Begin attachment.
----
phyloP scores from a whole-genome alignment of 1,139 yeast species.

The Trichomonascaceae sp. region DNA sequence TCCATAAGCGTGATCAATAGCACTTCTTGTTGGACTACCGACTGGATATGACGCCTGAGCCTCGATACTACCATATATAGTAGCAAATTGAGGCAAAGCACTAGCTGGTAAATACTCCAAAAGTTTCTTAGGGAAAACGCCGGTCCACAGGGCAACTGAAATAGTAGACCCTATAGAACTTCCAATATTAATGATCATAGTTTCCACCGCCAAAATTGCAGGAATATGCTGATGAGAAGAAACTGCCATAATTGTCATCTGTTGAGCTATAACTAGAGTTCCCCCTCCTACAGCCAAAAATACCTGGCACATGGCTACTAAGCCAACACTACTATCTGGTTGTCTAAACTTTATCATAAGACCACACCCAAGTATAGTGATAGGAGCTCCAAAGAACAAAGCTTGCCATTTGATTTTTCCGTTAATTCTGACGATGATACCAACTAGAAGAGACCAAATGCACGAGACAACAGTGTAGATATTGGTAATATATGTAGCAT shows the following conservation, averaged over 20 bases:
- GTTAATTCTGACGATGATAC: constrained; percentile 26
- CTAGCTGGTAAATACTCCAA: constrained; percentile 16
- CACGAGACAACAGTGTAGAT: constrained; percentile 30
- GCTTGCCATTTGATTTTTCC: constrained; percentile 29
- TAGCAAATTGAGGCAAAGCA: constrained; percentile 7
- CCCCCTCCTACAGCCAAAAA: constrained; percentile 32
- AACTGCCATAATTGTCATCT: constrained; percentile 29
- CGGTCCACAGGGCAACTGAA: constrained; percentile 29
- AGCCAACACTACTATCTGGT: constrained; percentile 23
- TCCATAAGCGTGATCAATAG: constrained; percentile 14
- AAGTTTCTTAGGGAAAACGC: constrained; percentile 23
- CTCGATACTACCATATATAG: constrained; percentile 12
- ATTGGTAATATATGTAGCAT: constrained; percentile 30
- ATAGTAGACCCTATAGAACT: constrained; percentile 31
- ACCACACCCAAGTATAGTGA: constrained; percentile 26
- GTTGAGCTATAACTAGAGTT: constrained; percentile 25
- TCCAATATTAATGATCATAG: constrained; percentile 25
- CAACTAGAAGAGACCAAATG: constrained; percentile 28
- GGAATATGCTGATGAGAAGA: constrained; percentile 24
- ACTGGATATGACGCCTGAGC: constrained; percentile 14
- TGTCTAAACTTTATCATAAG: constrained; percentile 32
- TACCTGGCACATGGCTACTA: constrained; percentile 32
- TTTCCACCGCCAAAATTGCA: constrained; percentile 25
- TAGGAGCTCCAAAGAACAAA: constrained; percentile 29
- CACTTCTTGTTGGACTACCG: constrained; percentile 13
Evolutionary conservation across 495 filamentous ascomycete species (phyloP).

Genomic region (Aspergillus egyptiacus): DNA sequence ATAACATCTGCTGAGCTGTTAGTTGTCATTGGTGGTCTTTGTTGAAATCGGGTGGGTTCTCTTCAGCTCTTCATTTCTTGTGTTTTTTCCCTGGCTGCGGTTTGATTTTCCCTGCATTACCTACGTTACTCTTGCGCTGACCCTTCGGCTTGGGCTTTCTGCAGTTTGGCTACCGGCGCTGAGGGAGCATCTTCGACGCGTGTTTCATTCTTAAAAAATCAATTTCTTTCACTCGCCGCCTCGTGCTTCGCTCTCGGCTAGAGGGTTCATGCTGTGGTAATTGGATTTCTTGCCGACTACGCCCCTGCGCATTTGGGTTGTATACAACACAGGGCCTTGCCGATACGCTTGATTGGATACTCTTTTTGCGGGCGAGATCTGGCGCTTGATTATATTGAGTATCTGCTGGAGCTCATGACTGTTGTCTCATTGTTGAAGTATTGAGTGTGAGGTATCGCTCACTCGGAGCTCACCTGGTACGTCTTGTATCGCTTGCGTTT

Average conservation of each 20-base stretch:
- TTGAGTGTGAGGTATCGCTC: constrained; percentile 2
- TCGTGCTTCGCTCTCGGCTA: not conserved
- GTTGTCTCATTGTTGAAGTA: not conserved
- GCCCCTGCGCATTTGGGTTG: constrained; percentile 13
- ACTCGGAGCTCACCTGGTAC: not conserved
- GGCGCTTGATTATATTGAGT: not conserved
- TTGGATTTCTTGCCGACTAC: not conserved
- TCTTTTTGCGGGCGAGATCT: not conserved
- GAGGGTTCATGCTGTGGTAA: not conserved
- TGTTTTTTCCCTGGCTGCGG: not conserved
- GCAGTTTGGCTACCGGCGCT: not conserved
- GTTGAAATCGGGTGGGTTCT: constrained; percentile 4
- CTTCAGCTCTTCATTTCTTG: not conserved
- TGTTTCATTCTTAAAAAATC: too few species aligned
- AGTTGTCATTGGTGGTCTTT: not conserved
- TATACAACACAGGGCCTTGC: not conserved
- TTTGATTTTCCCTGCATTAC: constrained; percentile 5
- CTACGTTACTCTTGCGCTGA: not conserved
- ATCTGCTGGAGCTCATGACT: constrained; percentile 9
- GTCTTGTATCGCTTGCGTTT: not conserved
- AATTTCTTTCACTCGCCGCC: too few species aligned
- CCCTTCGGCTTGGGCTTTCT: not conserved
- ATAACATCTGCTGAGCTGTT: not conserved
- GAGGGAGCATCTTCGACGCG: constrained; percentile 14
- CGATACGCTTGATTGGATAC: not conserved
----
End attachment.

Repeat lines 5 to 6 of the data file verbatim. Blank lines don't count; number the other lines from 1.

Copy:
- CACGAGACAACAGTGTAGAT: constrained; percentile 30
- GCTTGCCATTTGATTTTTCC: constrained; percentile 29